Industryweek 11522 Unknown Employee

Bringing Marginalized Employees Back into the Fold

May 23, 2016
Winning organizations take many steps to keep employees engaged and productive. Here are six recommended actions to make sure your employees don’t become marginalized.

After a lifetime of working with all kinds of leaders in the armed forces, health care and agriculture, I’ve learned a lot about what good -­ and not so good -­ leaders look like. In fact, I’ve written three books on the topic, including my most recent, Truth, Trust + Tenacity: How Ordinary People Become Extraordinary Leaders.

One of the common themes through all of my experiences, and in all of my books, is that the most successful organizations, what I call “winning organizations,” do not marginalize employees.

By marginalize, I mean the treatment of hardworking employees who aren’t being encouraged to advance, aren’t being mentored or counseled to better position themselves within the organization, are taken for granted because they are dependable and productive, or are being overlooked because others are receiving preferential treatment.

What happens when someone feels marginalized?

When an employee feels he (or she) is a commodity, and not a particularly valuable one, not only does that employee suffer, so do many others — along with the company.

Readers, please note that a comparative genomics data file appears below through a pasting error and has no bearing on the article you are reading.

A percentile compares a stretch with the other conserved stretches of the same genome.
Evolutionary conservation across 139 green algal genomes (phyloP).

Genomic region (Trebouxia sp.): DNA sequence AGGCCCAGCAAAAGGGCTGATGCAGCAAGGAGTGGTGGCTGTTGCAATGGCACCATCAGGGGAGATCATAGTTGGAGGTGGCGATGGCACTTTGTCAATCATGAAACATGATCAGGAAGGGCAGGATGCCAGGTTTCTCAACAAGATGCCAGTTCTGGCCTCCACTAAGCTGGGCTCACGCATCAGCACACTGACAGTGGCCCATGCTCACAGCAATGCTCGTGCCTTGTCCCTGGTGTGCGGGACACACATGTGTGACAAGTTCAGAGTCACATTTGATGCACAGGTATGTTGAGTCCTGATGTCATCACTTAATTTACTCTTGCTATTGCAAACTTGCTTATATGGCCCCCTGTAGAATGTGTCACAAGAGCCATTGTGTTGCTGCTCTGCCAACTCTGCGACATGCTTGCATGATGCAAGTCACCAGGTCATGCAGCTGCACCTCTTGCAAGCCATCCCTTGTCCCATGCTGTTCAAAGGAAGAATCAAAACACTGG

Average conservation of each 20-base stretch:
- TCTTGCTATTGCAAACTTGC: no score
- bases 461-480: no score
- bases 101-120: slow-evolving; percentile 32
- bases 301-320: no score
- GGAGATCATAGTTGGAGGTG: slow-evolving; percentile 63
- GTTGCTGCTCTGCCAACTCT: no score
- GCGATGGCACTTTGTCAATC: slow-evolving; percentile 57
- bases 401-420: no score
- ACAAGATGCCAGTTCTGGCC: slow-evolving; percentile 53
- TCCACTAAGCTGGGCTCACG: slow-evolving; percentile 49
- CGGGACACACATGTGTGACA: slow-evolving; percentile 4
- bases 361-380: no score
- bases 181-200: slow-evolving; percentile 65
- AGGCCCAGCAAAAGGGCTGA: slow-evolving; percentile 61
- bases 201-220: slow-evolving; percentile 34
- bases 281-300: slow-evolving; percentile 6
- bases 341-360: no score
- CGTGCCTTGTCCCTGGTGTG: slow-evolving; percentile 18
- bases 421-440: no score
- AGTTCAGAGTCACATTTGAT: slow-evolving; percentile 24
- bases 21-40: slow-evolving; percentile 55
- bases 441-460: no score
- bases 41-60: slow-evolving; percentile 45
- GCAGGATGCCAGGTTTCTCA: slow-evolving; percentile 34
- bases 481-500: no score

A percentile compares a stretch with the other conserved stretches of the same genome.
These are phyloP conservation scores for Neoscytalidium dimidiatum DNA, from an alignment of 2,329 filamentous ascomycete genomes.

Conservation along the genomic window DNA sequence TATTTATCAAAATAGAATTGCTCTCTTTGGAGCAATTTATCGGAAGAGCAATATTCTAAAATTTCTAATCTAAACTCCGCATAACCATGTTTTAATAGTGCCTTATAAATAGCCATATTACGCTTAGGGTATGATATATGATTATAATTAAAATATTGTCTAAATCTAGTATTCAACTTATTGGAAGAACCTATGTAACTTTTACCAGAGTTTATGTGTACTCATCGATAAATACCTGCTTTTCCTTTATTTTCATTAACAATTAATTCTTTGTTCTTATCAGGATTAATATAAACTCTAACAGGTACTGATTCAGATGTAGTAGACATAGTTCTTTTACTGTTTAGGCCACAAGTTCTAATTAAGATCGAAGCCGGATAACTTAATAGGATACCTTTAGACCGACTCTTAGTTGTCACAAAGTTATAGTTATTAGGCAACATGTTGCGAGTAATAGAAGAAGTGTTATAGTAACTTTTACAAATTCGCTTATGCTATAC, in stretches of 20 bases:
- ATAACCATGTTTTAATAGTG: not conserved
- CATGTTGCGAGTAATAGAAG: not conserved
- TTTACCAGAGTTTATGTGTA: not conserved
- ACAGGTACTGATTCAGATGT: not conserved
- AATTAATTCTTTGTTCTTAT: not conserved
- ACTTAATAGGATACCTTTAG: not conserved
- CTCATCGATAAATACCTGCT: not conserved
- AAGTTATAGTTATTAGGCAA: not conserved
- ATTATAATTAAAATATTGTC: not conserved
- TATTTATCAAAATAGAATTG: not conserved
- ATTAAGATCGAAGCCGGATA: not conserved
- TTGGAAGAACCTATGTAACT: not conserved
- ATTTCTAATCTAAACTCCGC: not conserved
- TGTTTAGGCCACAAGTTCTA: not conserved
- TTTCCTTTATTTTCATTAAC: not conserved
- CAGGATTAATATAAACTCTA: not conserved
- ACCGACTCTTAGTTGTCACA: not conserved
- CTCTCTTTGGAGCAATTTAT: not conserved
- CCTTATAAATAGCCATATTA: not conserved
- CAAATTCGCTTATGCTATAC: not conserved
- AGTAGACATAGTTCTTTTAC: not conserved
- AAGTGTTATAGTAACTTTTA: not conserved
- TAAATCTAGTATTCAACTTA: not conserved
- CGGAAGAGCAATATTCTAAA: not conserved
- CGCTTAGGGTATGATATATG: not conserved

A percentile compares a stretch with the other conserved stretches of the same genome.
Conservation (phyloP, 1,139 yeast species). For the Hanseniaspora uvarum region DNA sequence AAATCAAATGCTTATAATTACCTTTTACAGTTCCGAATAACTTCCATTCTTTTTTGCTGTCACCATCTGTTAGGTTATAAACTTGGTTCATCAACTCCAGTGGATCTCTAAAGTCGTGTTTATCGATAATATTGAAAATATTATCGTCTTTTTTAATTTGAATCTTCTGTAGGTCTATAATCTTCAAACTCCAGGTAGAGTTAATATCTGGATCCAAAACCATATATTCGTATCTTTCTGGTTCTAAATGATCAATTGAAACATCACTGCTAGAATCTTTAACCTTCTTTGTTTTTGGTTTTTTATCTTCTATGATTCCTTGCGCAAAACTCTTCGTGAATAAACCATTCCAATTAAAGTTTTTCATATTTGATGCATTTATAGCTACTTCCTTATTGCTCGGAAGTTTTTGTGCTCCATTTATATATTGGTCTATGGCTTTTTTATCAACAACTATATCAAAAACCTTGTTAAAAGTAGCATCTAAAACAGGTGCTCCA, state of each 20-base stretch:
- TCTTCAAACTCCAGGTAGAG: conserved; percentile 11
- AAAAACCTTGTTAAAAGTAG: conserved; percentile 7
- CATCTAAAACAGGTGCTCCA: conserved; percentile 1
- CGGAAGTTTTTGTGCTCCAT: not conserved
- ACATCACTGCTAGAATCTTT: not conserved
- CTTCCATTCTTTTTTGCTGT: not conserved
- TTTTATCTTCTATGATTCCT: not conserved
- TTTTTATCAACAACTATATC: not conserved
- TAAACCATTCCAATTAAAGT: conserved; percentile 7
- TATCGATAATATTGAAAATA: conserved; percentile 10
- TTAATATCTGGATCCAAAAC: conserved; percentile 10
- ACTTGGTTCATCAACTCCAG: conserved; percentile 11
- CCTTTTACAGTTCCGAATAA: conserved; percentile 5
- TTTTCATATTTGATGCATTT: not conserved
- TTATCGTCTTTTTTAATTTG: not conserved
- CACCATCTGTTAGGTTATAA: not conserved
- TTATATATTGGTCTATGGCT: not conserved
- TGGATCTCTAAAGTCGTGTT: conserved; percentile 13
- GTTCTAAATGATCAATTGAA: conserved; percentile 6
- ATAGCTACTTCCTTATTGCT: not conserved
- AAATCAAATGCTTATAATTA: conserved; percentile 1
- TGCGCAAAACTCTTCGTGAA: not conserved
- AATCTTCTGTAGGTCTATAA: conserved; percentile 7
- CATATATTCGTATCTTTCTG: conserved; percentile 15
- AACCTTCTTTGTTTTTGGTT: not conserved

Not long ago, Gallup published a report that indicated 70% of employees were not engaged at work. I recently read the 2016 “Steelcase Global Report: Engagement and the Global Workplace.” The report highlighted the impact that employee engagement can have on the bottom line: If employees don’t feel like they are taken seriously by an organization, critical talent is squandered and productivity suffers—leading to missed deadlines, wasted resources and lost profits. The result is mediocrity — or worse.

According to Steelcase CEO Jim Keane: “Businesses need people who come to work energized, ready to generate new ideas, create new strategies and make meaningful progress every day. They can’t afford anything less. But the reality is there aren’t as many highly engaged workers as organizations need. In fact, the number of disengaged office workers outnumbers the engaged, which has a direct impact on the bottom line.”

It doesn’t take a rocket scientist to realize that employee engagement and workplace satisfaction results in higher productivity, lower turnover and a better P&L statement. Productive and happy employees are the same ones who have more control over their work experiences. Marginalized employees become disconnected. In other words, if you don’t take employees for granted, they won’t take the organization for granted.

Winning organizations take many steps to ensure their employees do not feel marginalized—they offer incentives to grow and excel instead of feeling abandoned. Dave Brandon, CEO of giant toy retailer Toys “R” Us, told me: "I love to put in people who are waiting for their chance. You should never underestimate the power of people who have something to prove."